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Mislead by the Lead, or Unleashing a New Way of Thinking
A dog leash is a good way to remind a well-behaved dog of what he is supposed to do, but it is an extremely poor means of restraining an out-of-control dog determined to follow his own agenda. A powerfully built dog, or most any dog that takes you by surprise, can break loose or work up enough slack on the leash to get in range to trip or bite someone walking nearby, attack another dog, or get into other mischief. It happens every day. Millions of Americans can tell you from first hand experience that a dog on the lead is not necessarily a dog under control, and they have the scars to prove it. If you doubt the potential for an on-lead disaster, remember that one of the dogs that killed Diane Whipple was, at the time, being walked with the lead attached.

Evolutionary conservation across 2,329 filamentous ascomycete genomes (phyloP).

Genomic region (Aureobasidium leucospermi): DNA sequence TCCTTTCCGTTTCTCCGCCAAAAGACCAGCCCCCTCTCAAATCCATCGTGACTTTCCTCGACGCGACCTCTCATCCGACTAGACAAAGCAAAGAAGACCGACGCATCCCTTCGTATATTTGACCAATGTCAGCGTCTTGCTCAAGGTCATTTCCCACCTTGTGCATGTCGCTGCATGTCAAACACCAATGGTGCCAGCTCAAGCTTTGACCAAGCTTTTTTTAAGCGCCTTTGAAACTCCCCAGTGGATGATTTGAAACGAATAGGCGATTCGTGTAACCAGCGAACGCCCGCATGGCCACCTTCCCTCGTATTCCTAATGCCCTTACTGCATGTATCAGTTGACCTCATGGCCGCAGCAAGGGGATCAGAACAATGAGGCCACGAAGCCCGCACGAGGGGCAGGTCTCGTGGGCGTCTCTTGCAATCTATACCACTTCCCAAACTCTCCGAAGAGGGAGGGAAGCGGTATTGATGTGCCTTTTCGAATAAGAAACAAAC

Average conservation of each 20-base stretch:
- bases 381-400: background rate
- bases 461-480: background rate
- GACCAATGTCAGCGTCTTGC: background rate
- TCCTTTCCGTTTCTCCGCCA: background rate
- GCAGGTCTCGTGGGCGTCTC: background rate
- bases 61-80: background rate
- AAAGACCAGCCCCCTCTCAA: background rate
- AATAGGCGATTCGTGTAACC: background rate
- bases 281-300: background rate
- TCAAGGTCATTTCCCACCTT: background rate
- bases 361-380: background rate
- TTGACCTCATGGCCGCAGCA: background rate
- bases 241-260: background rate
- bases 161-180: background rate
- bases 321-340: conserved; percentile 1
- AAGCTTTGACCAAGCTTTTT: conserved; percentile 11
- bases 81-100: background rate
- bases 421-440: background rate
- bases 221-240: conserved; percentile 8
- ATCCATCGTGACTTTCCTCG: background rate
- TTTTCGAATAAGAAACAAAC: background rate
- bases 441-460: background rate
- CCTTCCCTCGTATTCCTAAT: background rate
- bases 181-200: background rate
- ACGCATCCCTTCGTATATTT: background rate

So the real issue is not whether a given dog is on the lead, but whether the dog is under control. If he's under verbal control, then he is under control whether or not he's on the lead, and if he is not under control, then he's not under control, period, whether or not a leash happens to be attached to him at the moment.
Written by Craig
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